The Pamphlet Collection of Sir Robert Stout: Volume 6
9. Chæropus occidentalis. — The Eastern Chæropus. — Landwang (native name.)
9. Chæropus occidentalis.
The Eastern Chæropus.
Landwang (native name.)
This singular animal which Sir Thomas Mitchell first discovered in his expedition to the Darling, June 16, 1836, is still found on the plains of the Murray; though it is exceedingly rare, and is disappearing as fast as the native population. The large flocks of sheep and herds of cattle occupying the country will soon disperse those individuals which are still to be found in the so-called settled districts, and it will become more and more difficult to procure specimens for our national collection.
During a period of six months, I encamped not far from the spot where Sir Thomas Mitchell secured his tail-less animal. I had the greatest difficulty in obtaining a few specimens, but succeeded at last, and as I believe that nobody has ever been able to observe the habits of this singular creature in a state of nature, I will quote from my diary, October 4th, 1857:—
"After returning from a short excursion into the scrub, I fell in with a party of natives who had succeeded, at last, in securing a pair of the Chæropus, (male and female.) They wanted all manner of things for them, from a pair of blankets to a cutty page 13 pipe; and as I was very anxious to sketch them from life I emptied my pockets there and then; and promised a grand entertainment for the night with plenty of damper and sugar and tea."
On arrival at the camp, the two animals were secured in a bird cage; and I was busy for several hours sketching my charges in different positions.
Gould's figures of Clæropus occidentalis are spiritless, being taken from dry skins. I was in the habit of showing a copy of Sir Thomas Mitchell's tail-less specimen to the natives, urging them to procure animals of that description; of course, they did not recognize it as a "Landwang," and I was furnished in consequence with a large number of the common Bandicoot (Perameles obesula) minus the tail, which, to please me, had been screwed clean out.
About sun-down, when I was about to secure my animals for the night, one of the nimblest made its escape, jumping clean through the wires of the cage.
At a quick pace it ran up one of the sandstone cliffs, followed by myself, all the black-fellows, men, women, and children, and their dogs.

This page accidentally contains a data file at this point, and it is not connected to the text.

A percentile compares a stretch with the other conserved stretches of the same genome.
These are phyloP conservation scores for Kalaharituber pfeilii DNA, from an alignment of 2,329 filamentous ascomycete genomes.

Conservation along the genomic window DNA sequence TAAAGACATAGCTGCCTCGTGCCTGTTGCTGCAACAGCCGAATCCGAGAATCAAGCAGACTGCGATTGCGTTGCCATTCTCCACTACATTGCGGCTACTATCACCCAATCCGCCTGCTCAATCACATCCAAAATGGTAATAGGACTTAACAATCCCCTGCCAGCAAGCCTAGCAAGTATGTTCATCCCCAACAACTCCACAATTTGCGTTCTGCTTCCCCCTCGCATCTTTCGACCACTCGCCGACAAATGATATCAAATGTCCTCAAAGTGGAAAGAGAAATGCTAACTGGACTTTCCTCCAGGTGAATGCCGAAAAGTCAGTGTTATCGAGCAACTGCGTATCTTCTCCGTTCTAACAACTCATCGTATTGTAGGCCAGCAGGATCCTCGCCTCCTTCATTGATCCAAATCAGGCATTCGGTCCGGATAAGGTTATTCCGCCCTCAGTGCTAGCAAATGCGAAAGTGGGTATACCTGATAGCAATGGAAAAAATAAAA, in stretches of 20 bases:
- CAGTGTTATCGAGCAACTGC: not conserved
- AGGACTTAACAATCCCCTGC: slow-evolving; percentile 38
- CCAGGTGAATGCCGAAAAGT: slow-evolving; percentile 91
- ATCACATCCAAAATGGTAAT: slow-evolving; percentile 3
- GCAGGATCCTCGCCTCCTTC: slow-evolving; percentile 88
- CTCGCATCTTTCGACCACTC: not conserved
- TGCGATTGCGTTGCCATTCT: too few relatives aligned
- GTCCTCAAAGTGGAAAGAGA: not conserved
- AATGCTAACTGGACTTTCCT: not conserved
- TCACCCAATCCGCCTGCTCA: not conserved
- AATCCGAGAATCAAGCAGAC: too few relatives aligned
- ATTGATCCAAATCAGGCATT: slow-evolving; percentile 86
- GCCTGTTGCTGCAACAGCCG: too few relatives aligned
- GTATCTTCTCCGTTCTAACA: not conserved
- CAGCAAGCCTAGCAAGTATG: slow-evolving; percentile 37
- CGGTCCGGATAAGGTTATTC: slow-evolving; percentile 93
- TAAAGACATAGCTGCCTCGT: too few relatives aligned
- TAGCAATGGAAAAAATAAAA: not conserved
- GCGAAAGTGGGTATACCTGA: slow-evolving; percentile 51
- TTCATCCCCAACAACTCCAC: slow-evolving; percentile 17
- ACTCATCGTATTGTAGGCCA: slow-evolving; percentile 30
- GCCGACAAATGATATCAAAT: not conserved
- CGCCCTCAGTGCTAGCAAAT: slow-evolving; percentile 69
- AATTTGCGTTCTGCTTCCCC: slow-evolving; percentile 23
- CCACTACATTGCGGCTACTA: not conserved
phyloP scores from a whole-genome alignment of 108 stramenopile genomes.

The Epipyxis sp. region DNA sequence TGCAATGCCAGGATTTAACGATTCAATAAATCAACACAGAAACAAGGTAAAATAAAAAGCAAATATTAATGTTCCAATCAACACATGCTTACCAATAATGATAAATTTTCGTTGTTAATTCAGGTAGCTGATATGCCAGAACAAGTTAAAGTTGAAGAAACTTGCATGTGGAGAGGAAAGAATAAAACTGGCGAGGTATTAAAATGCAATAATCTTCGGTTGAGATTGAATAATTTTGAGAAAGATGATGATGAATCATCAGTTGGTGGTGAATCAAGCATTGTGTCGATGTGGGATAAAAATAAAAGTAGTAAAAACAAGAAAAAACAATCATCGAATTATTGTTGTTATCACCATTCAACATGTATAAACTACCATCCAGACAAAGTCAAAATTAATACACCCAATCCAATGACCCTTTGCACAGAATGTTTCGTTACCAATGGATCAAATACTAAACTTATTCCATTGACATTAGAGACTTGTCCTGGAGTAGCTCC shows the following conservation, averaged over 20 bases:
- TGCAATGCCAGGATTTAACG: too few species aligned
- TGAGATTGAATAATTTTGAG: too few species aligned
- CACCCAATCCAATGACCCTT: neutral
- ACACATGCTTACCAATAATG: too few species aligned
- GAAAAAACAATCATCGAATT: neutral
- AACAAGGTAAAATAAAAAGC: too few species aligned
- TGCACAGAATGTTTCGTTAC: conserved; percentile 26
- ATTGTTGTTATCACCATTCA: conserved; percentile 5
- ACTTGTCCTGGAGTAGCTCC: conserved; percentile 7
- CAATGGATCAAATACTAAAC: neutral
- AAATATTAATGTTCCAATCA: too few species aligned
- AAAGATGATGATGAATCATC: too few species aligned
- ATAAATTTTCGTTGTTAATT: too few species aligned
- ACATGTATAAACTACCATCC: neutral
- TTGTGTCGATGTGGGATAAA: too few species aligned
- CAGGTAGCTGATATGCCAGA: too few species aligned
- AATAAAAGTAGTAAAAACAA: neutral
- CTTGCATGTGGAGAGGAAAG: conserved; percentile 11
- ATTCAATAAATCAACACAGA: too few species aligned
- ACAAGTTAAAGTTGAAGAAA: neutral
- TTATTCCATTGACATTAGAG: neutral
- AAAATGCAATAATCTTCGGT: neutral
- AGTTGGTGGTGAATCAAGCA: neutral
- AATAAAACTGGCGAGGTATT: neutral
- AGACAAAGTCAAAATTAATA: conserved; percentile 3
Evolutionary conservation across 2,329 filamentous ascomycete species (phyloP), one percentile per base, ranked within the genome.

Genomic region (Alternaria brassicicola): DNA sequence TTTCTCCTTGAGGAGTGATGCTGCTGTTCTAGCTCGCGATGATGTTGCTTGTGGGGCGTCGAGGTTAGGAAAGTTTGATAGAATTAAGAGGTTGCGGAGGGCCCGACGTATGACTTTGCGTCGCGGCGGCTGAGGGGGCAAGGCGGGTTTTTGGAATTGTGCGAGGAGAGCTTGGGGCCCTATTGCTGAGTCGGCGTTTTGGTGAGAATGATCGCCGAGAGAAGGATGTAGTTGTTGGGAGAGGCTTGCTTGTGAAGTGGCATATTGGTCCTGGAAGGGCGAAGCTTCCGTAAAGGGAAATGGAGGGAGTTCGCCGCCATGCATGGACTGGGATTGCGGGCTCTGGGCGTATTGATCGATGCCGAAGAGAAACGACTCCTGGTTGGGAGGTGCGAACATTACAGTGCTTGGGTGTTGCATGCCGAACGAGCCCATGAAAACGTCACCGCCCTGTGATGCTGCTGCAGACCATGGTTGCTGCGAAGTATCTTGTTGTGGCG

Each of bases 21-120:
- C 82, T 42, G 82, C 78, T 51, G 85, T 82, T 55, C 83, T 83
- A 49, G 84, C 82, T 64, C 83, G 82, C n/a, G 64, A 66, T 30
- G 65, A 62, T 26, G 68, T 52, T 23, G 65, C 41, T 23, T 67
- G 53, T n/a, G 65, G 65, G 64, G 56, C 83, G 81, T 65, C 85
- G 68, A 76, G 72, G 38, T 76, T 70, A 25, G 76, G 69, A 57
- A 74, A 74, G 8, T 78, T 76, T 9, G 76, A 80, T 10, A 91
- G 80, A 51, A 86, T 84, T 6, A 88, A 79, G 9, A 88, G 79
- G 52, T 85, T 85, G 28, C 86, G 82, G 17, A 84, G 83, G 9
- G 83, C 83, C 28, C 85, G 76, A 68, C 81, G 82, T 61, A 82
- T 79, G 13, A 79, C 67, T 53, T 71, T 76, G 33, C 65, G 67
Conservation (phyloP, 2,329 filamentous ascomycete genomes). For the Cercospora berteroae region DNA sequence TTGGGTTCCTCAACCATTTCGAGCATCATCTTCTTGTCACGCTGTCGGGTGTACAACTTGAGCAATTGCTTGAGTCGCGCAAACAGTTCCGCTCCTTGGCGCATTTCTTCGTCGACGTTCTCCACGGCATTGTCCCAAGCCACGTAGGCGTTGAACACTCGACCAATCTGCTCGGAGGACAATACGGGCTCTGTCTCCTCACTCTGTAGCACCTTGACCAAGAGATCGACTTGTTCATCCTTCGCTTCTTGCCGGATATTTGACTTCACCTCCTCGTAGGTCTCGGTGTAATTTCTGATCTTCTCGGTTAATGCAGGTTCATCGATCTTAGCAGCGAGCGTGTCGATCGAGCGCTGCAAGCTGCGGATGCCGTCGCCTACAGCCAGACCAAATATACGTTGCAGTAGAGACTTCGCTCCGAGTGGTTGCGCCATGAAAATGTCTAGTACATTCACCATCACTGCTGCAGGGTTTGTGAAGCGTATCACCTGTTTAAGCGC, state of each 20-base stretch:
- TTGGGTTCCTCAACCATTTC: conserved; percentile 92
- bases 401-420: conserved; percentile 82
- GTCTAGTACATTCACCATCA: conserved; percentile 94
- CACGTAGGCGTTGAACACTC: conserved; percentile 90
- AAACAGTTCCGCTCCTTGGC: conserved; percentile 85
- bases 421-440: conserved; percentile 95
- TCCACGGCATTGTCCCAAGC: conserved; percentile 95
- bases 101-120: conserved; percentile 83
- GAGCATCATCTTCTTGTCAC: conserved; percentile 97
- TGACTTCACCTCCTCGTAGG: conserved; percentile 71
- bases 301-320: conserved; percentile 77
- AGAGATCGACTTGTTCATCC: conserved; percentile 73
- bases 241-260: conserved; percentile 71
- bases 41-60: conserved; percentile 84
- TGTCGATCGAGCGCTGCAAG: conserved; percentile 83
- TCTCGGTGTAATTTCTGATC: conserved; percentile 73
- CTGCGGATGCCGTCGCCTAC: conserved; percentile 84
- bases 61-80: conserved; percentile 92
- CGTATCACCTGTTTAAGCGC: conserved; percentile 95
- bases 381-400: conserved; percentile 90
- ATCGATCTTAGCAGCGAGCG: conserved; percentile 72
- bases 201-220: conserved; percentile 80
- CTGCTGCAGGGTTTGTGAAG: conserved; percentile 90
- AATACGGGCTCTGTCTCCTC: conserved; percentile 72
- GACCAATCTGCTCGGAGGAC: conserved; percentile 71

Here was a splendid opportunity for observing the motions of the animal; and I availed myself of it. The Chæropus progressed like a broken down hack in a canter, apparently dragging the hind quarters after it; we kept in sight of the fugitive; and, after a splendid run up and down the sand hills, our pointer, who had been let loose, brought it to bay in a salt bush.
A large tin case was fitted up for the habitation of these animals, and provided with coarse barley grass, upon which, as the natives informed me, they feed. Insects, particularly Grasshoppers, were also put into the box, and, though they were rather restless at first, and made vain attempts to jump out, they appeared snug enough in the morning, having constructed a completely covered nest with the grass and some dried leaves.
During the day time, they always kept in their hiding places, and, when disturbed, quickly returned to them; but, as soon as the sun was down, they became lively, jumping about and scratching the bottom of the case, in their attempts to regain page 14 liberty. I kept these animals upon lettuces, barley grass, bread, and some bulbous roots, for six weeks, until the camp was broken up, when they were killed for the sake of their skins.
I think that about 8 specimens of this species were secured during our stay; several of which, proved to be females with good sized young ones in the pouch, which is very deep and runs upwards, not like that of a Kangaroo. All were provided with 8 teats, and bore 2 young ones, only one pair of teats being drawn.
I may mention here that the Chæropus drinks a good deal of water, but will neither touch meat nor attack or eat mice, as the other members of this family do.
Their dung, which I often examined when out hunting, was entirely composed of grass, very dry, about the size of sheep's trundles, but much longer, so that I believe, that in a state of nature, they feed principally upon vegetables. They are very good eating, and I am sorry to confess that my appetite more than once over-ruled my love for science; but 24 hours upon "pig face" (mesembryanthemum) will damp the ardour of any naturalist.
The young which I took from the pouch of several females, never exceeded 2 in number, and were so far advanced, that I conclude that the breeding season is in May or June. It is a curious fact, that the third toe in the fore feet of the Chæropus is much more developed in the young than in the adult animal: in fact, the former looked more like a young Perameles, than a Chæropus; the limbs being short and strongly made—the basal half of the tail, which in the adult is covered with long black hair, is of a dark purple colour in the nude young animal. The eye of this species, which is very large and brilliant, is represented much too small in Gould's figures.